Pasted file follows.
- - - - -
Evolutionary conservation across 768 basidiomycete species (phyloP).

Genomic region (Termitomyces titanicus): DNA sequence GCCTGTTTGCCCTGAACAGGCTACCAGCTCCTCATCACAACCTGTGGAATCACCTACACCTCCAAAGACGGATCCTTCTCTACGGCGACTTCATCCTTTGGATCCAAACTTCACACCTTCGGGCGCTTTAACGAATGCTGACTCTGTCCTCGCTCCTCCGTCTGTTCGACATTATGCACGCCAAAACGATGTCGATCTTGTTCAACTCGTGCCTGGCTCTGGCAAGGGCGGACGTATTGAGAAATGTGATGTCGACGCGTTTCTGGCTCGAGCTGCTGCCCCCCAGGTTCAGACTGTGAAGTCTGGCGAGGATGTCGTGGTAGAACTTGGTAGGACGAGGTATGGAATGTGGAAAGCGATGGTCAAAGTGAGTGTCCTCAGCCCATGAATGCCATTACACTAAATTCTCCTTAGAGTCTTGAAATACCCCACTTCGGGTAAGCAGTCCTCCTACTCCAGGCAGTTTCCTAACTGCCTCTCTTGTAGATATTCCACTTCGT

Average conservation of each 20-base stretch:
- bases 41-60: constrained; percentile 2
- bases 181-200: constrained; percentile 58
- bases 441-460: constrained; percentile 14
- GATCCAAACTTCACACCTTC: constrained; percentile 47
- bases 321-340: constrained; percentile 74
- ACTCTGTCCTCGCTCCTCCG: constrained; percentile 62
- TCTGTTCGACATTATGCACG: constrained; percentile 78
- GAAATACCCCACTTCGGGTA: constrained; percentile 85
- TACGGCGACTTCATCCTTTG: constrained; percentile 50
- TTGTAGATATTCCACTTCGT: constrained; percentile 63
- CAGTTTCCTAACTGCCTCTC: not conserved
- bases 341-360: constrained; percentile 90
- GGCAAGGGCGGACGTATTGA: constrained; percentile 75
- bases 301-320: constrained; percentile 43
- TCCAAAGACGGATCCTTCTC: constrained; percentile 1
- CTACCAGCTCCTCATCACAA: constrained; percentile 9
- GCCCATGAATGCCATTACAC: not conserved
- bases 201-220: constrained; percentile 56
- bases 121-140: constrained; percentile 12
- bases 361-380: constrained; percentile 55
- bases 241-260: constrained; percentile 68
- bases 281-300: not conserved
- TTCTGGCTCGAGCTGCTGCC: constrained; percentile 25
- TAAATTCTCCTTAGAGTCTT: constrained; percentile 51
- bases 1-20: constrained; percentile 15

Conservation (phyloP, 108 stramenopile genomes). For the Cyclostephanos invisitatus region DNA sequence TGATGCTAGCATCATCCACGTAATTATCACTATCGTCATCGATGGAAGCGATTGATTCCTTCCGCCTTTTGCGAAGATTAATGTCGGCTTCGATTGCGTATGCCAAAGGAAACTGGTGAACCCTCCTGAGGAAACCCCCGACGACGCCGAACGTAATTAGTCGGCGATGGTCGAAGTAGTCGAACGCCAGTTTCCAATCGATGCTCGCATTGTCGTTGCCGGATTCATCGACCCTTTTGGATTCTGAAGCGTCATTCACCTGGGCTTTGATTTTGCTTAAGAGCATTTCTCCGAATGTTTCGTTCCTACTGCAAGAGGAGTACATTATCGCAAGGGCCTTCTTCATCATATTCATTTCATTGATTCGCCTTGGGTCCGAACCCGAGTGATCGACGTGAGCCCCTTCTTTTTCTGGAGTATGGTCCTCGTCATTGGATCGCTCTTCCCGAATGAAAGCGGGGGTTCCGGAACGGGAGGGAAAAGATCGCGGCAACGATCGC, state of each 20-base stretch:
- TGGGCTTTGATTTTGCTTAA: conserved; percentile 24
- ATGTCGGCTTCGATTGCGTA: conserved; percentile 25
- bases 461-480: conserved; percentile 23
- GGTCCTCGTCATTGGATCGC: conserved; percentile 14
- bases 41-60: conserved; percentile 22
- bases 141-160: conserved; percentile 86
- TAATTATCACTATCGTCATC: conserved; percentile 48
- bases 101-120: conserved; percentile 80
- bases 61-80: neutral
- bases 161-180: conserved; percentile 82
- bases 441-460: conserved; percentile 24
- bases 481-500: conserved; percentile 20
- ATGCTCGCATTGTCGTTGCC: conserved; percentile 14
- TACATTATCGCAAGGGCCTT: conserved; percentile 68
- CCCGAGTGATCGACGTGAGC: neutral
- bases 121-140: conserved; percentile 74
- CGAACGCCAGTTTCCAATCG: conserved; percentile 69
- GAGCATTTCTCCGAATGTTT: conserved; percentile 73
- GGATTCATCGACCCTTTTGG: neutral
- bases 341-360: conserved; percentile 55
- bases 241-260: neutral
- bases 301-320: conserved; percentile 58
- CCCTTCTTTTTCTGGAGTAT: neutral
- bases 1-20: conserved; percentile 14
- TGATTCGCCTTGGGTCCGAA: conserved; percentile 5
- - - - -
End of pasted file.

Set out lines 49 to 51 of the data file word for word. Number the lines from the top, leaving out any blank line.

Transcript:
- bases 341-360: conserved; percentile 55
- bases 241-260: neutral
- bases 301-320: conserved; percentile 58